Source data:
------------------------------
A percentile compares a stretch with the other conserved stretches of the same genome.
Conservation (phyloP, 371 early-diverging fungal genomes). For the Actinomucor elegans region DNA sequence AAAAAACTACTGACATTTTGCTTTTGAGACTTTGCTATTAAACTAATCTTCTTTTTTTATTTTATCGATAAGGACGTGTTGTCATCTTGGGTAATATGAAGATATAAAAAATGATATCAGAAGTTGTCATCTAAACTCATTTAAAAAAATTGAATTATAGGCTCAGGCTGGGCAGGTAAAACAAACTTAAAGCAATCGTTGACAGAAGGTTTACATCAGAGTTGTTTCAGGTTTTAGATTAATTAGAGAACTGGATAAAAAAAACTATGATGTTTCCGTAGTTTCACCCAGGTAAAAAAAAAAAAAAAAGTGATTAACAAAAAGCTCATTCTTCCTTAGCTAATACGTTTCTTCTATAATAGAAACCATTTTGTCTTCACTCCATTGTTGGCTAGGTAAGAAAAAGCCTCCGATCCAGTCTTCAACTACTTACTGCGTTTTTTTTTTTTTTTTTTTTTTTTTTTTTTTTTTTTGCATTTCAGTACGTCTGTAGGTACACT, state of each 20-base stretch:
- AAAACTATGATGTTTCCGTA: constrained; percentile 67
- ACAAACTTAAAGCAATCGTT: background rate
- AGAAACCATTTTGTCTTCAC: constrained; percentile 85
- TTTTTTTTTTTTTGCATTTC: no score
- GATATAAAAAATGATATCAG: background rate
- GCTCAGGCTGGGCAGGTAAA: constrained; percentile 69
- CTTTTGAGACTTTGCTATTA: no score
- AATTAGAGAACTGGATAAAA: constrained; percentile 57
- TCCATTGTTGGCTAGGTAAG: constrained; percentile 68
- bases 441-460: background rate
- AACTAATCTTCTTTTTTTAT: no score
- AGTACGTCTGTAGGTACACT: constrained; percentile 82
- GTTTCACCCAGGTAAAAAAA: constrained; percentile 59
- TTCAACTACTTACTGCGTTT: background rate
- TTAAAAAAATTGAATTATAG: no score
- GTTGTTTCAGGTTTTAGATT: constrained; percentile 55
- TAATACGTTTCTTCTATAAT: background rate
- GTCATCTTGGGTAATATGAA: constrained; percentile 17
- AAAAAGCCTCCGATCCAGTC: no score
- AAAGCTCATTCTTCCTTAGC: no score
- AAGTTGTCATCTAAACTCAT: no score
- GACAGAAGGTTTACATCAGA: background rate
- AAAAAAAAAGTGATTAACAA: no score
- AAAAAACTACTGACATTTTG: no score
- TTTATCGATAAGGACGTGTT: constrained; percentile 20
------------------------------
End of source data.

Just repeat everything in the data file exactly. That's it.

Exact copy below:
A percentile compares a stretch with the other conserved stretches of the same genome.
Conservation (phyloP, 371 early-diverging fungal genomes). For the Actinomucor elegans region DNA sequence AAAAAACTACTGACATTTTGCTTTTGAGACTTTGCTATTAAACTAATCTTCTTTTTTTATTTTATCGATAAGGACGTGTTGTCATCTTGGGTAATATGAAGATATAAAAAATGATATCAGAAGTTGTCATCTAAACTCATTTAAAAAAATTGAATTATAGGCTCAGGCTGGGCAGGTAAAACAAACTTAAAGCAATCGTTGACAGAAGGTTTACATCAGAGTTGTTTCAGGTTTTAGATTAATTAGAGAACTGGATAAAAAAAACTATGATGTTTCCGTAGTTTCACCCAGGTAAAAAAAAAAAAAAAAGTGATTAACAAAAAGCTCATTCTTCCTTAGCTAATACGTTTCTTCTATAATAGAAACCATTTTGTCTTCACTCCATTGTTGGCTAGGTAAGAAAAAGCCTCCGATCCAGTCTTCAACTACTTACTGCGTTTTTTTTTTTTTTTTTTTTTTTTTTTTTTTTTTTTGCATTTCAGTACGTCTGTAGGTACACT, state of each 20-base stretch:
- AAAACTATGATGTTTCCGTA: constrained; percentile 67
- ACAAACTTAAAGCAATCGTT: background rate
- AGAAACCATTTTGTCTTCAC: constrained; percentile 85
- TTTTTTTTTTTTTGCATTTC: no score
- GATATAAAAAATGATATCAG: background rate
- GCTCAGGCTGGGCAGGTAAA: constrained; percentile 69
- CTTTTGAGACTTTGCTATTA: no score
- AATTAGAGAACTGGATAAAA: constrained; percentile 57
- TCCATTGTTGGCTAGGTAAG: constrained; percentile 68
- bases 441-460: background rate
- AACTAATCTTCTTTTTTTAT: no score
- AGTACGTCTGTAGGTACACT: constrained; percentile 82
- GTTTCACCCAGGTAAAAAAA: constrained; percentile 59
- TTCAACTACTTACTGCGTTT: background rate
- TTAAAAAAATTGAATTATAG: no score
- GTTGTTTCAGGTTTTAGATT: constrained; percentile 55
- TAATACGTTTCTTCTATAAT: background rate
- GTCATCTTGGGTAATATGAA: constrained; percentile 17
- AAAAAGCCTCCGATCCAGTC: no score
- AAAGCTCATTCTTCCTTAGC: no score
- AAGTTGTCATCTAAACTCAT: no score
- GACAGAAGGTTTACATCAGA: background rate
- AAAAAAAAAGTGATTAACAA: no score
- AAAAAACTACTGACATTTTG: no score
- TTTATCGATAAGGACGTGTT: constrained; percentile 20